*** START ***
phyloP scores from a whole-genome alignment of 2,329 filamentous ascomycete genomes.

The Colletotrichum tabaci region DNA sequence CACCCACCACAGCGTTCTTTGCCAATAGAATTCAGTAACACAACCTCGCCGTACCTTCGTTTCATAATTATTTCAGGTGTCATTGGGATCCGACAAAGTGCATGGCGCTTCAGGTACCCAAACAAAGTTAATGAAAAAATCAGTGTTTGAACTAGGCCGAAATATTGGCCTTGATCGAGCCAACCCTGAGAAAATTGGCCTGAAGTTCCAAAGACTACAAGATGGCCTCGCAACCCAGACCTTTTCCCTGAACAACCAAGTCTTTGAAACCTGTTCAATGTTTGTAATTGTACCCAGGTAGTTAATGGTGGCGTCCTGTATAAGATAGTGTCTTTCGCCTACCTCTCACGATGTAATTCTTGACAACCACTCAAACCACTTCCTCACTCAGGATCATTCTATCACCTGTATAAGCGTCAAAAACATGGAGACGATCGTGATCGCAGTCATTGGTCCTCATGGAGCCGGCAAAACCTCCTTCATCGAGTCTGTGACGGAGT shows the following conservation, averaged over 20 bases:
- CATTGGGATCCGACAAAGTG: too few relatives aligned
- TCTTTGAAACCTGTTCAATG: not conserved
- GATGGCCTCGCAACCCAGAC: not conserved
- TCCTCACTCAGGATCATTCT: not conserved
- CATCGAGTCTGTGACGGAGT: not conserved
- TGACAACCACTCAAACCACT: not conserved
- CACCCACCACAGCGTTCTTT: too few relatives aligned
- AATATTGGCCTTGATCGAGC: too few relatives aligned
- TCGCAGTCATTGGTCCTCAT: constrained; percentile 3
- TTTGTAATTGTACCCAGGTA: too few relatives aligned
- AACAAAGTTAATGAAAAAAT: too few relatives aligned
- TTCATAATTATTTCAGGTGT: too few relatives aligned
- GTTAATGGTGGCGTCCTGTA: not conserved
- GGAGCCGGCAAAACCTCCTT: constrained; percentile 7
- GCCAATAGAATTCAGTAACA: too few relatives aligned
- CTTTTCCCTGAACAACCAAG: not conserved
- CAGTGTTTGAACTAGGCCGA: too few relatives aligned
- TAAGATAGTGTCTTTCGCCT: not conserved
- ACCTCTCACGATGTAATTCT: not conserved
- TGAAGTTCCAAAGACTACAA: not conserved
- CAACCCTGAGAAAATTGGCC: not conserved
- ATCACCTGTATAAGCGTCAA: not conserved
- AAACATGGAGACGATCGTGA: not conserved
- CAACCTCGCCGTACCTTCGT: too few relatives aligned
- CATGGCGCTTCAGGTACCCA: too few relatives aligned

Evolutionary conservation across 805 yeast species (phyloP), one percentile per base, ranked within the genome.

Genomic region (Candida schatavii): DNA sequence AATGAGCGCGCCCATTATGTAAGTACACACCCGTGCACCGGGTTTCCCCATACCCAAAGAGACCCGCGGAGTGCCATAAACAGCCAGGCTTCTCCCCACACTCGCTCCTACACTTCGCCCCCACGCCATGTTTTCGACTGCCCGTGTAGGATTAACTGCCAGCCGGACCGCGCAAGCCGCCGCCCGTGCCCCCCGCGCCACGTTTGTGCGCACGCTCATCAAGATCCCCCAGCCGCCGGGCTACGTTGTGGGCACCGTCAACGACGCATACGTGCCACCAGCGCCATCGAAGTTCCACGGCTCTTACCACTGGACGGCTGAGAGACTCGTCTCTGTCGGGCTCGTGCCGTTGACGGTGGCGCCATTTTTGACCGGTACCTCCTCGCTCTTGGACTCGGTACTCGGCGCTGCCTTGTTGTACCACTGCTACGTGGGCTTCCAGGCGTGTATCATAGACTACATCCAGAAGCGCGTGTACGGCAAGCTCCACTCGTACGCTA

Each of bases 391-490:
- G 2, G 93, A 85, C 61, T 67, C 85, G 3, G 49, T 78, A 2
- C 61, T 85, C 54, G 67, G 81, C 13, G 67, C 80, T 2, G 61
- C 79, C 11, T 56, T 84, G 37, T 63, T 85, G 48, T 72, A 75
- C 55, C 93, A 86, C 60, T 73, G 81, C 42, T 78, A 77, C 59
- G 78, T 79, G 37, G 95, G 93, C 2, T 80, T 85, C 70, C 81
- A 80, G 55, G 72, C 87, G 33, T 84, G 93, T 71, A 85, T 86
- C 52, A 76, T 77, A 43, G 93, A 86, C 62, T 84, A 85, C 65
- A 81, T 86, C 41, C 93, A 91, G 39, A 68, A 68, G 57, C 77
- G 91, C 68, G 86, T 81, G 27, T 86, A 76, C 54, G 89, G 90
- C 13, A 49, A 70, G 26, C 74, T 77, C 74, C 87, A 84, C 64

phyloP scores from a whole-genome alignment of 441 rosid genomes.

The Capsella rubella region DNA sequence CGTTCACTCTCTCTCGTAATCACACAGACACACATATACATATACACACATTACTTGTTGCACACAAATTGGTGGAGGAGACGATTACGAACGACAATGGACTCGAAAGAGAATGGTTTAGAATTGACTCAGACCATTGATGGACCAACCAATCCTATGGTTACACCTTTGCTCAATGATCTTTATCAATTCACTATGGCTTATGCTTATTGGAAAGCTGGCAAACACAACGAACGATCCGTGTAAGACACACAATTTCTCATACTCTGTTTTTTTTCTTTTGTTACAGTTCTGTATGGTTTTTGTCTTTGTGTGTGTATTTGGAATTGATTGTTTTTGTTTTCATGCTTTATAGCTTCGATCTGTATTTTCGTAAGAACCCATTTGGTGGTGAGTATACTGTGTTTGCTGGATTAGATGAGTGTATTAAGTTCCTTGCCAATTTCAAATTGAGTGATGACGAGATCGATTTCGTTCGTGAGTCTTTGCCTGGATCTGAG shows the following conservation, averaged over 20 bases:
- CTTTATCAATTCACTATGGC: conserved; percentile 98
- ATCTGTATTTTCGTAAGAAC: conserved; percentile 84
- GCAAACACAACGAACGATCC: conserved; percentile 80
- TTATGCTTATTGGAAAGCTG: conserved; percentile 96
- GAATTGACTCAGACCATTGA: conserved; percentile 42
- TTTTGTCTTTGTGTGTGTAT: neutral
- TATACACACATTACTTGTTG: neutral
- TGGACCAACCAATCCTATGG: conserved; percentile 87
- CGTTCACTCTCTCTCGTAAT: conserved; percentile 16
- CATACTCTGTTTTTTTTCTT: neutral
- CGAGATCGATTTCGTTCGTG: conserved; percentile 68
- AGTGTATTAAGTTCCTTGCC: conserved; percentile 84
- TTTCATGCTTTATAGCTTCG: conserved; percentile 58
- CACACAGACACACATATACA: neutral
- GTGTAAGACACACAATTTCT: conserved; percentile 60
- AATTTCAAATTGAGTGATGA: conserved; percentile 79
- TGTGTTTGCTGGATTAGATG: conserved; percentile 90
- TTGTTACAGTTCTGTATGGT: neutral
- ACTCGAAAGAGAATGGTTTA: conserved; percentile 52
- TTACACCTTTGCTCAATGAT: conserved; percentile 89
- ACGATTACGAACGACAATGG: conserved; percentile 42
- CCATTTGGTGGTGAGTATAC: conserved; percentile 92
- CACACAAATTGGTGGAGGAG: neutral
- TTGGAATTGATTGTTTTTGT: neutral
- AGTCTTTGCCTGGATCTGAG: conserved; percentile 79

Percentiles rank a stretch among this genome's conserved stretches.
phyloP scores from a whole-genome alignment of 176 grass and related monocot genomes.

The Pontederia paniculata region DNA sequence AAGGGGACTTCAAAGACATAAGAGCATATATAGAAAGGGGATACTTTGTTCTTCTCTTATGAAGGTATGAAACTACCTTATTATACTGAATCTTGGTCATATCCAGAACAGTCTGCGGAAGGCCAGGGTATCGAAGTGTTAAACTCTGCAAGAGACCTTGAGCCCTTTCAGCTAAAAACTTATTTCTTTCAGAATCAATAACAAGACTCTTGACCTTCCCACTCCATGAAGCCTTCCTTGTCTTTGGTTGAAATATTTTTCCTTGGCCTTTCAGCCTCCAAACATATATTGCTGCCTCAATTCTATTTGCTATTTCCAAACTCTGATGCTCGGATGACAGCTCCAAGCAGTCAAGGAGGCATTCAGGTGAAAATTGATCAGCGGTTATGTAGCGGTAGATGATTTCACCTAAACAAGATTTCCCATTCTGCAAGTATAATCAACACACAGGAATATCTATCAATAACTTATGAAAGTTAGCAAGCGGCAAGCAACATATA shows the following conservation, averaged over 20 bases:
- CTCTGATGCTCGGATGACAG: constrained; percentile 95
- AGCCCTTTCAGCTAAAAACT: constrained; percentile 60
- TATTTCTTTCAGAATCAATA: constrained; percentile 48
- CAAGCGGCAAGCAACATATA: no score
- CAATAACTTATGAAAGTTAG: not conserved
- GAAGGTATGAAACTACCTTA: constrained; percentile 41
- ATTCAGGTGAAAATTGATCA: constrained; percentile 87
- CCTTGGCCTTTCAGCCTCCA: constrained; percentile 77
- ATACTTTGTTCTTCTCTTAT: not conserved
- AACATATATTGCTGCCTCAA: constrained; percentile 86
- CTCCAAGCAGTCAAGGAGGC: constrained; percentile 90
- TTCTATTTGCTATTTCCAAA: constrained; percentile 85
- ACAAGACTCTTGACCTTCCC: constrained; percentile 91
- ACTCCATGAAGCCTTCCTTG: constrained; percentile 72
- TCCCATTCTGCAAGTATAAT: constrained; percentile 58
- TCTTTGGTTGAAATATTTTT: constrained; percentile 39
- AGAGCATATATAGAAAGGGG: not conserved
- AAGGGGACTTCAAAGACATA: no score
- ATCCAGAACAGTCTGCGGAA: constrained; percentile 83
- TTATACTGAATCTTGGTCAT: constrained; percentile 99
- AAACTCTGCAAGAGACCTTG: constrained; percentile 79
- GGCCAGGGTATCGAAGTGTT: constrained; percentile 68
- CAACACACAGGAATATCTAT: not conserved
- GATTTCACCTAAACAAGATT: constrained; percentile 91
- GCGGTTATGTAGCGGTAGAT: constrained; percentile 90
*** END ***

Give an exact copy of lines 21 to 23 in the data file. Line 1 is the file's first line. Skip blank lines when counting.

- ACCTCTCACGATGTAATTCT: not conserved
- TGAAGTTCCAAAGACTACAA: not conserved
- CAACCCTGAGAAAATTGGCC: not conserved